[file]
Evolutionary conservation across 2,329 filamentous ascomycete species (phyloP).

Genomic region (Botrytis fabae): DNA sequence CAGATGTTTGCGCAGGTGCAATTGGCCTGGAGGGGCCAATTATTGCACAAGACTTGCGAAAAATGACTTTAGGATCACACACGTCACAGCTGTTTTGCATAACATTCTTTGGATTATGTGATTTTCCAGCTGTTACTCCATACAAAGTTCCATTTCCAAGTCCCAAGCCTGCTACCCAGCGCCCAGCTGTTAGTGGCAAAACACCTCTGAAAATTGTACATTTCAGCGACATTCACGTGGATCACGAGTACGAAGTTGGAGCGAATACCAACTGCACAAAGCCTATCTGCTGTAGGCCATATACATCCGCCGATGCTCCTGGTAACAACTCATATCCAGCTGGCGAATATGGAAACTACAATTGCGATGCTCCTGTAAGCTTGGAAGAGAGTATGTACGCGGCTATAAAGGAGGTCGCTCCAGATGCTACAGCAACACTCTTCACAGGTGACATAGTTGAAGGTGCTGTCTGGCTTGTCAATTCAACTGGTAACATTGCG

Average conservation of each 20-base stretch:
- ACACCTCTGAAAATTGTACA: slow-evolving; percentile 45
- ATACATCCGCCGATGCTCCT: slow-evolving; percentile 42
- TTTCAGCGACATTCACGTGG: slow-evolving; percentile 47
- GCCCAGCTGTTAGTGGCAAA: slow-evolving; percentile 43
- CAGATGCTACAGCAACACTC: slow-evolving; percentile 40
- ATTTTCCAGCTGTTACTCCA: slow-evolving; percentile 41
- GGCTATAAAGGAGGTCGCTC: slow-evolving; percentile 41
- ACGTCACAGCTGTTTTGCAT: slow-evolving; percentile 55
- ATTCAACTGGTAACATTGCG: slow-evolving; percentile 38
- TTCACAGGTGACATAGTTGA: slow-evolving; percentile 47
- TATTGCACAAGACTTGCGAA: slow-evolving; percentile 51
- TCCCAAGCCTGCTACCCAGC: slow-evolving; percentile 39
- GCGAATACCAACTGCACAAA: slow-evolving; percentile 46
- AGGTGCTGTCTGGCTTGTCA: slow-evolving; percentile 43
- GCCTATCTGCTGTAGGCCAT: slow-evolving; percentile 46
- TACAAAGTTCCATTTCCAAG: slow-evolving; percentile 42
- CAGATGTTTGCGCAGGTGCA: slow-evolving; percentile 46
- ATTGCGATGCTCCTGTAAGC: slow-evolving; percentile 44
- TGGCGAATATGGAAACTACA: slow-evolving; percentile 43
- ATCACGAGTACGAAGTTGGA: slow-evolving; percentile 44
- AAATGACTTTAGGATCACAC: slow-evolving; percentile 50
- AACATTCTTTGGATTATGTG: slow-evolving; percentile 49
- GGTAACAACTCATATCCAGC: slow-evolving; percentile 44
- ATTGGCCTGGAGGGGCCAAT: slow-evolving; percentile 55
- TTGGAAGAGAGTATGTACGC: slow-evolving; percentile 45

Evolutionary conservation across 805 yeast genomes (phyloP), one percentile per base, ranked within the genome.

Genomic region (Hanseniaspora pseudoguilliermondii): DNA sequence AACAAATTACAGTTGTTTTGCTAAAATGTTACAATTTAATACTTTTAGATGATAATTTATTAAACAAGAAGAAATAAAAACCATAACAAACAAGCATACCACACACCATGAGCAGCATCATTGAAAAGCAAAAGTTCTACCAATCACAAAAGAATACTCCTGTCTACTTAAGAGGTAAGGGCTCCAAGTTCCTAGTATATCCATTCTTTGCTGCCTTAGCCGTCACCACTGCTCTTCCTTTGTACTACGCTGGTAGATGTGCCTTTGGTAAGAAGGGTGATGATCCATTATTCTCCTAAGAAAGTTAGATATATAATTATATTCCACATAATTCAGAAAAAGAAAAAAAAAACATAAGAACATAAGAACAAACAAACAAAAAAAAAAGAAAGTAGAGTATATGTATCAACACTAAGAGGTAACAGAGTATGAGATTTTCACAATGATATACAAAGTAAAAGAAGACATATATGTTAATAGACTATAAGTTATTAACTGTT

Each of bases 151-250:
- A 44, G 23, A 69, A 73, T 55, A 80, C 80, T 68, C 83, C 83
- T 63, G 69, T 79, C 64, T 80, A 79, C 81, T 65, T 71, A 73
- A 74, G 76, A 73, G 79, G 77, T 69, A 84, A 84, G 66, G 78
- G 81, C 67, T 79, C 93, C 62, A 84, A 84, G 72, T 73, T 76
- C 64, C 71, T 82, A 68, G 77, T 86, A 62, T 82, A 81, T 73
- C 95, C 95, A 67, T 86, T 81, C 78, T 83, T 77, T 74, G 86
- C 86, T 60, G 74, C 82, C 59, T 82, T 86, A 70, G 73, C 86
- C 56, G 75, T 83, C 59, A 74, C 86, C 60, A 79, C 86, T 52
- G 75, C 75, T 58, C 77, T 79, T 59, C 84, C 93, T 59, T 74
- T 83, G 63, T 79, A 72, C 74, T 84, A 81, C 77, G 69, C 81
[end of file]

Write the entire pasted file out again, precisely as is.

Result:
Evolutionary conservation across 2,329 filamentous ascomycete species (phyloP).

Genomic region (Botrytis fabae): DNA sequence CAGATGTTTGCGCAGGTGCAATTGGCCTGGAGGGGCCAATTATTGCACAAGACTTGCGAAAAATGACTTTAGGATCACACACGTCACAGCTGTTTTGCATAACATTCTTTGGATTATGTGATTTTCCAGCTGTTACTCCATACAAAGTTCCATTTCCAAGTCCCAAGCCTGCTACCCAGCGCCCAGCTGTTAGTGGCAAAACACCTCTGAAAATTGTACATTTCAGCGACATTCACGTGGATCACGAGTACGAAGTTGGAGCGAATACCAACTGCACAAAGCCTATCTGCTGTAGGCCATATACATCCGCCGATGCTCCTGGTAACAACTCATATCCAGCTGGCGAATATGGAAACTACAATTGCGATGCTCCTGTAAGCTTGGAAGAGAGTATGTACGCGGCTATAAAGGAGGTCGCTCCAGATGCTACAGCAACACTCTTCACAGGTGACATAGTTGAAGGTGCTGTCTGGCTTGTCAATTCAACTGGTAACATTGCG

Average conservation of each 20-base stretch:
- ACACCTCTGAAAATTGTACA: slow-evolving; percentile 45
- ATACATCCGCCGATGCTCCT: slow-evolving; percentile 42
- TTTCAGCGACATTCACGTGG: slow-evolving; percentile 47
- GCCCAGCTGTTAGTGGCAAA: slow-evolving; percentile 43
- CAGATGCTACAGCAACACTC: slow-evolving; percentile 40
- ATTTTCCAGCTGTTACTCCA: slow-evolving; percentile 41
- GGCTATAAAGGAGGTCGCTC: slow-evolving; percentile 41
- ACGTCACAGCTGTTTTGCAT: slow-evolving; percentile 55
- ATTCAACTGGTAACATTGCG: slow-evolving; percentile 38
- TTCACAGGTGACATAGTTGA: slow-evolving; percentile 47
- TATTGCACAAGACTTGCGAA: slow-evolving; percentile 51
- TCCCAAGCCTGCTACCCAGC: slow-evolving; percentile 39
- GCGAATACCAACTGCACAAA: slow-evolving; percentile 46
- AGGTGCTGTCTGGCTTGTCA: slow-evolving; percentile 43
- GCCTATCTGCTGTAGGCCAT: slow-evolving; percentile 46
- TACAAAGTTCCATTTCCAAG: slow-evolving; percentile 42
- CAGATGTTTGCGCAGGTGCA: slow-evolving; percentile 46
- ATTGCGATGCTCCTGTAAGC: slow-evolving; percentile 44
- TGGCGAATATGGAAACTACA: slow-evolving; percentile 43
- ATCACGAGTACGAAGTTGGA: slow-evolving; percentile 44
- AAATGACTTTAGGATCACAC: slow-evolving; percentile 50
- AACATTCTTTGGATTATGTG: slow-evolving; percentile 49
- GGTAACAACTCATATCCAGC: slow-evolving; percentile 44
- ATTGGCCTGGAGGGGCCAAT: slow-evolving; percentile 55
- TTGGAAGAGAGTATGTACGC: slow-evolving; percentile 45

Evolutionary conservation across 805 yeast genomes (phyloP), one percentile per base, ranked within the genome.

Genomic region (Hanseniaspora pseudoguilliermondii): DNA sequence AACAAATTACAGTTGTTTTGCTAAAATGTTACAATTTAATACTTTTAGATGATAATTTATTAAACAAGAAGAAATAAAAACCATAACAAACAAGCATACCACACACCATGAGCAGCATCATTGAAAAGCAAAAGTTCTACCAATCACAAAAGAATACTCCTGTCTACTTAAGAGGTAAGGGCTCCAAGTTCCTAGTATATCCATTCTTTGCTGCCTTAGCCGTCACCACTGCTCTTCCTTTGTACTACGCTGGTAGATGTGCCTTTGGTAAGAAGGGTGATGATCCATTATTCTCCTAAGAAAGTTAGATATATAATTATATTCCACATAATTCAGAAAAAGAAAAAAAAAACATAAGAACATAAGAACAAACAAACAAAAAAAAAAGAAAGTAGAGTATATGTATCAACACTAAGAGGTAACAGAGTATGAGATTTTCACAATGATATACAAAGTAAAAGAAGACATATATGTTAATAGACTATAAGTTATTAACTGTT

Each of bases 151-250:
- A 44, G 23, A 69, A 73, T 55, A 80, C 80, T 68, C 83, C 83
- T 63, G 69, T 79, C 64, T 80, A 79, C 81, T 65, T 71, A 73
- A 74, G 76, A 73, G 79, G 77, T 69, A 84, A 84, G 66, G 78
- G 81, C 67, T 79, C 93, C 62, A 84, A 84, G 72, T 73, T 76
- C 64, C 71, T 82, A 68, G 77, T 86, A 62, T 82, A 81, T 73
- C 95, C 95, A 67, T 86, T 81, C 78, T 83, T 77, T 74, G 86
- C 86, T 60, G 74, C 82, C 59, T 82, T 86, A 70, G 73, C 86
- C 56, G 75, T 83, C 59, A 74, C 86, C 60, A 79, C 86, T 52
- G 75, C 75, T 58, C 77, T 79, T 59, C 84, C 93, T 59, T 74
- T 83, G 63, T 79, A 72, C 74, T 84, A 81, C 77, G 69, C 81